Why E-Mail Sucks and How to Make it Smarter

Many of us live in email. I get hundreds per day and I need almost every message. I am also a source of tremendous messaging pain here at TMC because part of what I think makes an effective team, is being in sync. To ensure the right people are in the know, I forward a tremendous amount of messages to various groups. Perhaps a few dozen pieces of email which I send each day are newsletters, press releases or other information my team should know about.

If I knew however that the people I was forwarding to already had the email I was about to send, I would have one less job to do and they would have one less email to check. Amplify this concept and you can see how if we effectively had an email reduction system in place where a person could know who else received the same email, we could cut down the size of inboxes and sent folders.

A simple solution would be to display the “Send To” address in a different color if the person in question already had the document. At that point, if you weren’t going to send a special note with the message, there is no need to send it at all and moreover, you may remember to not forward that newsletter again because the person in question, already gets it.

We’ve heard that other technologies such as social were going to kill email but personally, email alerts me to messages in my various social accounts, not the other way around.

Social techniques however could help email a great deal. Imagine if you could like an email and everyone in my company could see which messages were marked or perhaps more importantly, which emails were trending, were disliked, etc. Tagging would be another great feature – if a few users tagged an e-mail with the word #WebRTC, #iPad or #Verizon, it would be helpful to other potential readers.

Currently, many mailboxes let you rank your messages with a VIP list of senders but this is not a great solution when an urgent news item or other piece of actionable intelligence comes from a source you never considered adding to the VIP list. What if you could just extend the VIP idea slightly by marking messages as VIP if a person on the VIP lists marks it as important?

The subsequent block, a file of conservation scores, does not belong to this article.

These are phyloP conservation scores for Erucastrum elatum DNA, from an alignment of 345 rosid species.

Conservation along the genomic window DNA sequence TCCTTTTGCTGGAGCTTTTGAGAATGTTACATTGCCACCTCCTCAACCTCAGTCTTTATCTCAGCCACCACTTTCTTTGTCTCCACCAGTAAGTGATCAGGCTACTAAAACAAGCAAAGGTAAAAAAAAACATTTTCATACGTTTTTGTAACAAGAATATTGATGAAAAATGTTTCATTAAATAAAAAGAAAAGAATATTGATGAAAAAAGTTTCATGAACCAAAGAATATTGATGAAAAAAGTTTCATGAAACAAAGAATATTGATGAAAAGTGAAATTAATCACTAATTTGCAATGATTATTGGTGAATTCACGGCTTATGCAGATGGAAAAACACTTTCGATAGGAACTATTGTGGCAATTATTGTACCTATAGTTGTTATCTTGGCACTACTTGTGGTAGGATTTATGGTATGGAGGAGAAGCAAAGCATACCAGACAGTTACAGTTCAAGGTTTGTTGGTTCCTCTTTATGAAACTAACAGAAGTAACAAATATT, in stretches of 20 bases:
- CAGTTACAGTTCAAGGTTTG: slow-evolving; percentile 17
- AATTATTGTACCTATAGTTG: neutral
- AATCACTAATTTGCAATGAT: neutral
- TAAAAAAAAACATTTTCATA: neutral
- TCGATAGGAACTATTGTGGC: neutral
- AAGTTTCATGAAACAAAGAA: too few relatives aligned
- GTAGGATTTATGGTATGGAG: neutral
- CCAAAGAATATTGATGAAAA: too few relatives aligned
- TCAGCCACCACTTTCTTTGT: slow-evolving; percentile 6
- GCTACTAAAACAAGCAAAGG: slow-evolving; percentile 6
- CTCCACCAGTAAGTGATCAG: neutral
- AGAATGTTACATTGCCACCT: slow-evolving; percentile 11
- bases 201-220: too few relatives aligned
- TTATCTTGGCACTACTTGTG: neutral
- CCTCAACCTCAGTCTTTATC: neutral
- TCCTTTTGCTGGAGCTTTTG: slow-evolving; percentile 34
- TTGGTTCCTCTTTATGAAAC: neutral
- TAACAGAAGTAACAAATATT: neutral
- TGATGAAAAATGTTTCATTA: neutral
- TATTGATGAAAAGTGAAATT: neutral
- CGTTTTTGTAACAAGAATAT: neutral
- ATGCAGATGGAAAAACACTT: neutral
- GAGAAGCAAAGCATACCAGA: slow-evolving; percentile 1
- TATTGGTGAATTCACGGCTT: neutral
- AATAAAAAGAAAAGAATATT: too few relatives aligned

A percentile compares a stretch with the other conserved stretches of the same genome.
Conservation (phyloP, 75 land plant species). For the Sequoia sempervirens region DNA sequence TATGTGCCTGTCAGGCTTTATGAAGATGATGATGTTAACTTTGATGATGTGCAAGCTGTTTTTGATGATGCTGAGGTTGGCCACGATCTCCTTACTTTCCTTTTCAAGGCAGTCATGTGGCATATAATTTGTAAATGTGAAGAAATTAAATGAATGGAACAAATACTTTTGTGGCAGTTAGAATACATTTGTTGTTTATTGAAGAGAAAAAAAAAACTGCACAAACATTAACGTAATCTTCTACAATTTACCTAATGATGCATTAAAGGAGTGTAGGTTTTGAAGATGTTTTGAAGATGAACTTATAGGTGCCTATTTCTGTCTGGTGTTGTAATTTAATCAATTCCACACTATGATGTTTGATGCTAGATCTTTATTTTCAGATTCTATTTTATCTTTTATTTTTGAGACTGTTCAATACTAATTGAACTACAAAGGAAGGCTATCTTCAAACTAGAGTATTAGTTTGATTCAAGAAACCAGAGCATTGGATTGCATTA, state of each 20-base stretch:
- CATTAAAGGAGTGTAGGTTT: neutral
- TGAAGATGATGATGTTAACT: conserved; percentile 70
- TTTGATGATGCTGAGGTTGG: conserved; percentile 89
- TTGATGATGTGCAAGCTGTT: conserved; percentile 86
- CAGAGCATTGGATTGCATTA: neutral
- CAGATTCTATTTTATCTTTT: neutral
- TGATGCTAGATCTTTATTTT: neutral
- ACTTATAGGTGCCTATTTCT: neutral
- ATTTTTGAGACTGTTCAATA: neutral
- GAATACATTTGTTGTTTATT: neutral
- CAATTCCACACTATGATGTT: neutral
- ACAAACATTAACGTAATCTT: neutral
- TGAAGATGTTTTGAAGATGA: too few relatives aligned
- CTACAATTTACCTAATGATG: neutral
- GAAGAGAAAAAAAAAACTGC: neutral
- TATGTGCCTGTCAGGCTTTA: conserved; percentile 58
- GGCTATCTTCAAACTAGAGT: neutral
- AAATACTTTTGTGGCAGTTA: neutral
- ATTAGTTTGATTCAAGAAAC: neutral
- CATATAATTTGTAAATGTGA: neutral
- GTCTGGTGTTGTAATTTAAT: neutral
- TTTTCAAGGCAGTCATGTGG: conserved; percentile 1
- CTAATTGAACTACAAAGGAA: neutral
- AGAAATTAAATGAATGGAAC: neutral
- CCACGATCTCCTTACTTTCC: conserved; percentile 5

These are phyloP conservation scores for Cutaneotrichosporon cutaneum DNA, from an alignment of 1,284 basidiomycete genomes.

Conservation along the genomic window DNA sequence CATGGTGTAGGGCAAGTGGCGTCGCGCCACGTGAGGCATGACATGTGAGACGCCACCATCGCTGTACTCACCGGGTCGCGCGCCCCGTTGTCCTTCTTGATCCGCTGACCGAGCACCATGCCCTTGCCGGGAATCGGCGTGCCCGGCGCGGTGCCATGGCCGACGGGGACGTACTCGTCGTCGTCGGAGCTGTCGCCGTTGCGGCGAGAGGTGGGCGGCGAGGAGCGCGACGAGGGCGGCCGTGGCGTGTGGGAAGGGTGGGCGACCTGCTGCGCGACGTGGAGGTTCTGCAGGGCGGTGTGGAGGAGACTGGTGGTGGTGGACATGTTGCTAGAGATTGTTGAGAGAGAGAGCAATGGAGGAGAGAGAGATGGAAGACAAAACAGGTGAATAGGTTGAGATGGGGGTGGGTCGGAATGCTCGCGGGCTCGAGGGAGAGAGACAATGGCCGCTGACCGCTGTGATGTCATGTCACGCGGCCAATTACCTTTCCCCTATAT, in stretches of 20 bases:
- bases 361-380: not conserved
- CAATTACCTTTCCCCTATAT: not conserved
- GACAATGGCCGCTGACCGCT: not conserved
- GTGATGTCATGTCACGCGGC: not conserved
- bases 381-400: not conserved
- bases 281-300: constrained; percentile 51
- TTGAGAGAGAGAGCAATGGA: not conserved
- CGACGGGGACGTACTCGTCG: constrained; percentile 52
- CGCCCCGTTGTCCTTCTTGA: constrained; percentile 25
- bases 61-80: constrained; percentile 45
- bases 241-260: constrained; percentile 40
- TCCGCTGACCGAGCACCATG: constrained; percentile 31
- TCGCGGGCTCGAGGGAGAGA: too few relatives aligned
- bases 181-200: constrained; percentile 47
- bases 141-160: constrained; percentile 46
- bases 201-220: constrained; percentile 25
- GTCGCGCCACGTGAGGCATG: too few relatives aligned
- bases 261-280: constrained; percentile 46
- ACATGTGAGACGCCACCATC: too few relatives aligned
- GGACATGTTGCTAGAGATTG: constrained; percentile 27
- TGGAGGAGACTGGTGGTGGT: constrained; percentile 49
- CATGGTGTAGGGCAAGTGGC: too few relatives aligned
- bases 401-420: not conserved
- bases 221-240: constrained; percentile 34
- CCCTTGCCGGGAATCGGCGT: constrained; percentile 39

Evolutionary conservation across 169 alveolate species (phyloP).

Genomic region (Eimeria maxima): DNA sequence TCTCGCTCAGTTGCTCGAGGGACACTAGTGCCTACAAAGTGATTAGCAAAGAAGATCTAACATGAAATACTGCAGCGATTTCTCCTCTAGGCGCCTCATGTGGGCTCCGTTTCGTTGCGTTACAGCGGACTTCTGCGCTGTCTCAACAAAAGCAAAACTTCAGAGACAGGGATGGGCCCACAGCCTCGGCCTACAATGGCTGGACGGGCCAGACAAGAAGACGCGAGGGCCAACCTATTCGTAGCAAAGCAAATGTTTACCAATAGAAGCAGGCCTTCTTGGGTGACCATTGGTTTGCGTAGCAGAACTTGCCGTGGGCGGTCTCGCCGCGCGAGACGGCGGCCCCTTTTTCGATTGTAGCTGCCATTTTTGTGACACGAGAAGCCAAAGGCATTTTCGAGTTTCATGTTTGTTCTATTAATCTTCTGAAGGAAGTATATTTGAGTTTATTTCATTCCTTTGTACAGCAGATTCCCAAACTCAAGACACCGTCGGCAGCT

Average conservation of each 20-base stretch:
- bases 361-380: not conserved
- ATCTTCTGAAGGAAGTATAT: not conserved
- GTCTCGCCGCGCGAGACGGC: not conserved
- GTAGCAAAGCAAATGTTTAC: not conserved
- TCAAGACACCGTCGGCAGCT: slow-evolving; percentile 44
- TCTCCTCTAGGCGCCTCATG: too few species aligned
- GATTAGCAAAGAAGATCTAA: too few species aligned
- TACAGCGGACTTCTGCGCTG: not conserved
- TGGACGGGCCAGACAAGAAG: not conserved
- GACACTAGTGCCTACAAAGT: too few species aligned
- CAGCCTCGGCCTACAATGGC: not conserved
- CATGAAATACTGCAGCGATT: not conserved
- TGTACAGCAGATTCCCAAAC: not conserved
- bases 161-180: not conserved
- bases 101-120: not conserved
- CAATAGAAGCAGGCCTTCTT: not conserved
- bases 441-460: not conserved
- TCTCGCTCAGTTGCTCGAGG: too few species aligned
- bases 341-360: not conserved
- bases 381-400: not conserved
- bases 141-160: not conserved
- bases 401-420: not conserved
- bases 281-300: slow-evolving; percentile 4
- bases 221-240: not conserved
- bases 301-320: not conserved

A simple way to achieve many of these goals would be to establish a domain of users and then have the mail server provide options in the email client for users such as a selection of tags – and/or a like button.

What is shocking is that email vendors haven’t done these things. Imagine the lock-in potential available to Microsoft if they had such technology in place in Outlook. Instantly, Gmail would have a high hurdle to overcome and the iPad mail client would be inferior.

Microsoft should have done this years ago and integrated the same functions into Hotmail for the double-lock-in.

Frankly though, these systems would work better if they worked across mail systems – something which is probably unlikely.

E-mail is here to stay but it sucks and needs to be fixed. Smarter email systems should help us by reducing our sending and receiving workloads and cluing us in to important emails before they are even opened.

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